This brings us back to the present. Now that both of our kids are a bit older (6 & 4), we have a bit more time to pursue another hobby (along with all the gardening, cooking and preserving, brewing, etc…) that we already do. And like all things I do, this winter has been spent reading books, checking online sources and forums, and talking with people about bee keeping. I will start with the bees. The most common honey bee used in America is the Italian. They are gentle, build up their numbers quickly, and are good foragers. They are also bred almost exclusively in Northern California. After talking with my friend Matt who is a professional bee keeper and owns the company Old Soul Honey, most of the bees coming out of Northern California are essentially “factory farmed”, or as Matt said, “It is like the Wal-Mart of bee breeders“. They come with a large amount of varrao mites already established, have been chemically treated, and really have had the cards stacked against them from the beginning. There is also evidence of a new parasite that is affecting honey bees in northern California. This article does a great job of explaining that, and it also has some more insights into CCD. So if our packaged honey bees are being shipped from an area that is infested with two of the worst mites for honey bees, why order our bees from them I asked myself? This put me on a quest to find a better bee. Enter the Russian honey bee, also apis mellifera, originating in the Primorsky Krai region of Russia. These bees are not really any better than Italians, or Carnolians, Minnesota Hygienic, or Buck fast (all different races of honey bees), they just have different traits that make them unique in their own small way. The Russian honey bees have lived with the varrao mite for more than a hundred years, so the theory goes they have had time to build up some evolutionary tricks to help them survive. They are not immune to the mites, but they are resistant and scientific trials show they have a higher survival rate than other strains of bees when dealing with the varrao mite. The Russians are also a very frugal bee, they over winter with a smaller cluster and use less of their stores. And being from a similar climate as Minnesota, the Russian honey bees should be a good candidate for surviving our winters here. Also, I was able to find honey bee breeders, not in California, but down in Tennessee and other southern states who have these Russian bees for sale. They are a bit more expensive, but for now I think it is well worth the risk. I ordered my bees from Arnold Honey Bee Services and talked with the owner Tess Arnold on the phone and feel very confident that I will be receiving a high quality package of Russian honey bees from him in the first week of May.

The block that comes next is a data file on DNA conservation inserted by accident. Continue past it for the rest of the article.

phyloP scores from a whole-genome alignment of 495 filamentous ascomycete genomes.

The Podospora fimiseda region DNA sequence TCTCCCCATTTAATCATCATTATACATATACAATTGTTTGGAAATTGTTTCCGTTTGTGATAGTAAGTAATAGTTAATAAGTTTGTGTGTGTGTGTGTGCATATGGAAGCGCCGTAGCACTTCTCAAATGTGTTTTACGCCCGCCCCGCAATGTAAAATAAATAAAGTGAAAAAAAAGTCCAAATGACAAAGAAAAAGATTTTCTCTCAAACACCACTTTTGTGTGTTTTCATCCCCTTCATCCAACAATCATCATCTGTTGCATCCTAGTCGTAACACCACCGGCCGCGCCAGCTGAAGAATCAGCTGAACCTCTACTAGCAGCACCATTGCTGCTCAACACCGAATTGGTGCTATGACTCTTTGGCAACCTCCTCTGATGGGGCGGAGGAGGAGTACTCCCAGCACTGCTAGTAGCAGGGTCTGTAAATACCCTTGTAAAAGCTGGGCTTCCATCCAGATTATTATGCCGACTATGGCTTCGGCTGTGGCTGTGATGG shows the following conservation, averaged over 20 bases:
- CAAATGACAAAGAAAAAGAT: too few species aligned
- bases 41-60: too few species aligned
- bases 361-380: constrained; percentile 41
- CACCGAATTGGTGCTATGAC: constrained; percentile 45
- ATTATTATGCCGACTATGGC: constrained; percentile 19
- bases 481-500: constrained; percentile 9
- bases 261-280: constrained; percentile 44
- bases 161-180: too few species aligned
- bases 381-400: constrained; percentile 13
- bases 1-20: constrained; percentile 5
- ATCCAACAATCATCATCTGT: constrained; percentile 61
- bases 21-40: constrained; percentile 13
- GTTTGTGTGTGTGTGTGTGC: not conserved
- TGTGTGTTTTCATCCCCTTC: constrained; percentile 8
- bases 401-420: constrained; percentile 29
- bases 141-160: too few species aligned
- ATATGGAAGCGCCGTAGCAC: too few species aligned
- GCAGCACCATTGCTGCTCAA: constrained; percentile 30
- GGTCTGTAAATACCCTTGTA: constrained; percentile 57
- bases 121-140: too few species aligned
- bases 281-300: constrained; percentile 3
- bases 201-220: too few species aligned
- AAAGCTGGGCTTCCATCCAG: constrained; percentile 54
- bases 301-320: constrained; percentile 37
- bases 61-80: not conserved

Moving on to the hive equipment. We purchased all of our equipment from Mann Lake, a Minnesota company that specializes in all things honey bees. We went with the Growing Apiary, 10 frame kit. Included is two deep hive boxes, two shallow honey supers, all the frames, bottom board, inner and outer covers, and the entrance reducer. We also ordered an unassembled honey super and extra frames, a screened false bottom (this allows the varrao mite to fall off the bees and not get back on), a queen excluder, two hive tools, and another veil. We are starting small, but we have big dreams. My main goal this first year is to keep the bees alive and healthy. If we can do that and get them through the winter, I hope next year to be able to split the hive into a second one that will be housed in home made Langstroth hive boxes. So between now and then I hope to start making my own hive boxes and other accessories and also experiment with Warre’ top bar hives, an older type of hive that tries to mimic how honey bees might live in the wild in a hollowed out tree.
Preparing for this new adventure has been a lot of fun and very enlightening. The bees need our help, and I want to do my part. I also hope this can become another tool to add to my kit of self reliance and the quest to move away from wage slavery. The further I dive into living a real life without the distractions of TV and junk food, I realize that everything we do has meaning. Keeping honey bees, grafting fruit trees, growing gardens and community, all have real impacts on our daily lives and those we choose to associate with. I am looking forward to a sweet summer and hopefully I have all my Bees-en-Place! Cheers!